This study series focuses on Nichiren Daishonin’s disciples who faced challenges that we can still relate to today and his enduring encouragement that we can apply to dynamically transform our lives.
It’s January 2022, and we’re approaching year three of the coronavirus pandemic. It seems that conditions get better, and then, just as we are seeing the proverbial light at the end of the tunnel, things take a turn for the worse. We’re learning to adjust while hoping and waiting for an end to the pandemic. What’s the best way to navigate the uncertainty and anxiety many of us are feeling?
Although composed centuries ago, Nichiren Daishonin’s writings are a time-tested guide to overcoming today’s challenges.
For example, in 1278, a 20-year-old Nanjo Tokimitsu lived in a society overrun with turmoil. Nichiren taught him the key to surmounting it: Develop an immovable self through unceasing, ever-strengthening Buddhist practice.
Let’s learn what Nichiren taught his embattled disciple so we can apply it to our lives today.
Combat Anxiety by Taking Concrete Actions in Faith
After his father and elder brother died, Nanjo Tokimitsu became the head of his family and a leader of his village as a teenager. At the time, epidemics and famine plagued the country, and the people feared an impending Mongol invasion. On top of that, the ruling Hojo clan, which maintained a strong presence in Tokimitsu’s area, was hostile toward Nichiren and his followers. Due to Tokimitsu’s faith in the Daishonin’s teaching, they heavily taxed him, making survival challenging for him and his family.
Despite these conditions, Tokimitsu unhesitatingly used his resources to protect his fellow practitioners and support the Daishonin with money and other offerings.
In response to his steadfast sincerity, Nichiren wrote the following to him:
Today there are people who have faith in the Lotus Sutra. The belief of some is like fire while that of others is like water. When the former listen to the teachings, their passion flares up like fire, but as time goes on, they tend to discard their faith. To have faith like water means to believe continuously without ever regressing.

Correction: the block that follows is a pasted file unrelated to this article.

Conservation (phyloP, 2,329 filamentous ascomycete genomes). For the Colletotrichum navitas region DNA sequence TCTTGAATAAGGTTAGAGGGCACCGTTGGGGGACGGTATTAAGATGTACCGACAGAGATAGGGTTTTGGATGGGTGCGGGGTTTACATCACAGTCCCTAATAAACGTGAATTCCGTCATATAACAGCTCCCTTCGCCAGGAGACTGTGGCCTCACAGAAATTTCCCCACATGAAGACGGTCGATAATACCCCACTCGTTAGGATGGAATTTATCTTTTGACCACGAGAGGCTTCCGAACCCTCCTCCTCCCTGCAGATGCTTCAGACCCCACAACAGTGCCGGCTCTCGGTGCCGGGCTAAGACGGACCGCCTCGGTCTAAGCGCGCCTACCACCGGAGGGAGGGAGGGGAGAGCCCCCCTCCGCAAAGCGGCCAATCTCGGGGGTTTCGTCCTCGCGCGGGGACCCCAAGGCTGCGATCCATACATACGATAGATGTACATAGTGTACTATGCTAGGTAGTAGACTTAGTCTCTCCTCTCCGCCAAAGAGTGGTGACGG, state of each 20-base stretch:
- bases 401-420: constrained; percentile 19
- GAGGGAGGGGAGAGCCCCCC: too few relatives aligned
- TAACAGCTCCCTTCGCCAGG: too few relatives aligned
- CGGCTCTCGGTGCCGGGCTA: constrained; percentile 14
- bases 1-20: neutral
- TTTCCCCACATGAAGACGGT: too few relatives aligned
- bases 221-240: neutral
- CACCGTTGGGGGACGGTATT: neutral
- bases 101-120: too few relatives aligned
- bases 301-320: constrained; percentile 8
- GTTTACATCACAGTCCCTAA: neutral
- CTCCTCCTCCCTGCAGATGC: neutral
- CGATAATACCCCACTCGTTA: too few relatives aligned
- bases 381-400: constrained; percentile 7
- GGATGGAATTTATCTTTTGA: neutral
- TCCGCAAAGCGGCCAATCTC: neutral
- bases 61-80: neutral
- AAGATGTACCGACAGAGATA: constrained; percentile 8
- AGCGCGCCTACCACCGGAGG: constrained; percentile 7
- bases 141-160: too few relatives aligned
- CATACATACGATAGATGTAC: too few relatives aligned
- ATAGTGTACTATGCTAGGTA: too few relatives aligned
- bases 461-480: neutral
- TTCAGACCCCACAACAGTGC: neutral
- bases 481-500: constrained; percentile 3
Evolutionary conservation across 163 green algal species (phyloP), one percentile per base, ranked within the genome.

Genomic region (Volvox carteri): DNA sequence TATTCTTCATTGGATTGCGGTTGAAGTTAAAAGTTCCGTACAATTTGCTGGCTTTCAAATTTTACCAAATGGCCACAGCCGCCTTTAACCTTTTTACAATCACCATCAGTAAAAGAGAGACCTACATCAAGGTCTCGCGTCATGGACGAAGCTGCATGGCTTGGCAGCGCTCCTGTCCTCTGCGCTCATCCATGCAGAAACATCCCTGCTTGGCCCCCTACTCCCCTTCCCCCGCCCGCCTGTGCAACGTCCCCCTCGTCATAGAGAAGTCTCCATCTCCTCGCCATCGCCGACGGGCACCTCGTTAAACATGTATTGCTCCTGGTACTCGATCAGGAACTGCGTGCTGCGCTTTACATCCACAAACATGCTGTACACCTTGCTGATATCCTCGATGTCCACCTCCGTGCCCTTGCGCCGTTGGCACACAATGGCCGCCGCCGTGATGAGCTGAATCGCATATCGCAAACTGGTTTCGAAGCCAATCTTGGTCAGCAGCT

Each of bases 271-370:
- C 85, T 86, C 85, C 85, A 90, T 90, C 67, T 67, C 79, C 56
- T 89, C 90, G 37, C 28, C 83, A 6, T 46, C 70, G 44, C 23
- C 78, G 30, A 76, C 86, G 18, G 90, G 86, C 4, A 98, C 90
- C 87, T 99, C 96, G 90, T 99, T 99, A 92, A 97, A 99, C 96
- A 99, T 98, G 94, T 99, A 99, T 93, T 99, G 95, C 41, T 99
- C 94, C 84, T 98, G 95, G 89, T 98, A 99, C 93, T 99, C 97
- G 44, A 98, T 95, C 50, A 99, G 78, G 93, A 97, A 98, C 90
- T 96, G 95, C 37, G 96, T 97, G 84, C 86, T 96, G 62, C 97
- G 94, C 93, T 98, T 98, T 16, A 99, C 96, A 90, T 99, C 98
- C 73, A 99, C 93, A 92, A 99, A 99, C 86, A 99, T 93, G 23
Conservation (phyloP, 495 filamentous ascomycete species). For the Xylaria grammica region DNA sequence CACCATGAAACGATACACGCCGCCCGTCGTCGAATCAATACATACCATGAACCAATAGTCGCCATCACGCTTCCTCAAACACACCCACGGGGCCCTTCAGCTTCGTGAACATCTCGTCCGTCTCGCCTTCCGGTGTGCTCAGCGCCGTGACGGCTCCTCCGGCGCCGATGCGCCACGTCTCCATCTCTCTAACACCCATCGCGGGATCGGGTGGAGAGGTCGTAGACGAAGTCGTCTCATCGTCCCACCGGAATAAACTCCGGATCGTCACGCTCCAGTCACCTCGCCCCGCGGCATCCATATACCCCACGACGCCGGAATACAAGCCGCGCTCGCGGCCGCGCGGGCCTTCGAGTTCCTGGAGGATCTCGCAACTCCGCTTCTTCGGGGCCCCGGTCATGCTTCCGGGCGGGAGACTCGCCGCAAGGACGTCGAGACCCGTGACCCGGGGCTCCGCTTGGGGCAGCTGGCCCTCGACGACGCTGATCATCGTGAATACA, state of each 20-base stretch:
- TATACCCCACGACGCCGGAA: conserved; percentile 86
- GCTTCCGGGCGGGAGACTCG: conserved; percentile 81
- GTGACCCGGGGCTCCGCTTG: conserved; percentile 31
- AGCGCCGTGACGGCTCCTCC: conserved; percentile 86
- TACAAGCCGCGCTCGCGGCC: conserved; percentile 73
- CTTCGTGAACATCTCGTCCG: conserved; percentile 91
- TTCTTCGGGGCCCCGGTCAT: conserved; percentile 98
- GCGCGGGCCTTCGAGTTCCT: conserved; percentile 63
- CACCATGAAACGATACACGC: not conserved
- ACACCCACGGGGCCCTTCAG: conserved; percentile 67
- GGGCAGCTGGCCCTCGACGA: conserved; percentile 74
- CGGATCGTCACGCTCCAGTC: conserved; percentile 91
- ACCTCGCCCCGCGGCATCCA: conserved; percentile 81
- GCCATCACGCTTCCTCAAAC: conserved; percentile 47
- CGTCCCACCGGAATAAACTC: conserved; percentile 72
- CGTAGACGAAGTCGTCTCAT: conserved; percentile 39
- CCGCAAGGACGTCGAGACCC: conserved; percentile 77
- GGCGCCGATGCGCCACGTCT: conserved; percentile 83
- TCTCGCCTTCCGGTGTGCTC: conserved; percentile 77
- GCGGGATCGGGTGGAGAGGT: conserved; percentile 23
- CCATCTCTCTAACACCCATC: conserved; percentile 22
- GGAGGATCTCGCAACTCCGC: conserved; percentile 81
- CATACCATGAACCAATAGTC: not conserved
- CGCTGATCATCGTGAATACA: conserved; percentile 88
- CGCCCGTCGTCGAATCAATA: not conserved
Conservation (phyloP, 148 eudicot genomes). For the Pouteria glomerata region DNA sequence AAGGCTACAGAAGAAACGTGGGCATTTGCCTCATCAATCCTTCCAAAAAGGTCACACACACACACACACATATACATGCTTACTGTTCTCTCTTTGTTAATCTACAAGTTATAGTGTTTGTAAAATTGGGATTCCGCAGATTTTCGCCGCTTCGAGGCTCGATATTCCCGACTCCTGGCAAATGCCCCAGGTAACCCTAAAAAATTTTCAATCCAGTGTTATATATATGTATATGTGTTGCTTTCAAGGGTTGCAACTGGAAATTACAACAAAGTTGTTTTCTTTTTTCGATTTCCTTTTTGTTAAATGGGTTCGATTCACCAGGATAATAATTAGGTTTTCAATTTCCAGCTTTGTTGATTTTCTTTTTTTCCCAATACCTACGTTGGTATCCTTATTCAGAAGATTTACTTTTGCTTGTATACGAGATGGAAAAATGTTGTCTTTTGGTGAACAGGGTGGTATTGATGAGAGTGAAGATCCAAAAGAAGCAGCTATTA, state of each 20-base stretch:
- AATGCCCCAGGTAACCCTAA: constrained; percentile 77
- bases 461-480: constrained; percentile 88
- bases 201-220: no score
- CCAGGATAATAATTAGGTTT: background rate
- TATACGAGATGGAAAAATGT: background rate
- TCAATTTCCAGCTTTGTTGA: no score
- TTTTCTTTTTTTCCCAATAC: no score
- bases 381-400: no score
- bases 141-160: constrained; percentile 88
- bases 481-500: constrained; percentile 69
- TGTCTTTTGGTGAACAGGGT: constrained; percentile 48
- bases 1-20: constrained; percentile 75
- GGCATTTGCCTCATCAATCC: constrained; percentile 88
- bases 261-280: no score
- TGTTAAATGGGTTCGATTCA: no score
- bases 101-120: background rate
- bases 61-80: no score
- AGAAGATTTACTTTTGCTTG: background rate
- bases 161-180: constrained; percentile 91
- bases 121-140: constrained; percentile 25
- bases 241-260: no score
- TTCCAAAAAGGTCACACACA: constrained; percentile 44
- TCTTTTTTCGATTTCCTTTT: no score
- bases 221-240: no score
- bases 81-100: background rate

He introduces two kinds of faith: faith like ephemeral fire and faith like ever-flowing water. “Faith like fire” describes a Buddhist practice that is swayed by external influences. For example, some people chant and strive hard in faith when things are difficult, but their enthusiasm wanes when things get better or with time. Such people, Nichiren says, “tend to discard their faith.”
On the other hand, “faith like water” corresponds to an inner-generated desire to practice Buddhism that continues without regression. Nichiren encourages Tokimitsu to have faith like flowing water.
Rather than being consumed by adverse outcomes or possibilities, Tokimitsu always took concrete actions to protect and support his mentor and fellow practitioners. Because of his efforts, we continue to practice Nichiren Buddhism today.
Chanting Nam-myoho-renge-kyo to the Gohonzon enables us to tap into the unlimited life force of the universe in our everyday lives. The key to surmounting life’s difficulties is to never regress in faith, taking on every challenge with the power of the Mystic Law.
How to Maintain ‘Faith Like Water’
Never regressing in faith is easier said than done. Ikeda Sensei offers critical points for maintaining “faith like water.” He writes:
Even when the “ship” of our lives is sailing smoothly, we must keep our eyes on our compass, courageously take the helm and vigilantly steer our course. We must continually renew our determination in faith, challenge ourselves and win over every obstacle, continuing to grow and move forward. This is faith like water.
Through our practice of morning and evening gongyo, studying and applying Nichiren’s teachings and sharing Buddhism with others, we can strengthen our faith daily.
While a cornerstone of “faith like water” is self-motivation, we need to also surround ourselves with “good friends” who hold us accountable to maintain such faith. Sensei elaborates:
It is very important to have a supportive group of fellow members with whom we can study the teachings of our mentor, remind one another of our starting point in faith and work together to deepen our faith through our daily activities for kosen-rufu.
Because kosen-rufu “is an unprecedented struggle to transform the karma of humankind,” he suggests that “faith like boiling water” is the ideal—unceasing like flowing water, yet burning with passion.
This year, no matter the uncertainties or circumstances, let us blaze new trails in our lives, refreshing our determination each day, arm-in-arm with our good friends in faith.
—Prepared by the SGI-USA Study Department
- According to some Asian traditions, a person is counted as 1 year old on the day of their birth.
- “The Two Kinds of Faith,” The Writings of Nichiren Daishonin, vol. 1, p. 899.
- Ibid., p. 37.
- August 2015 Living Buddhism, p. 36.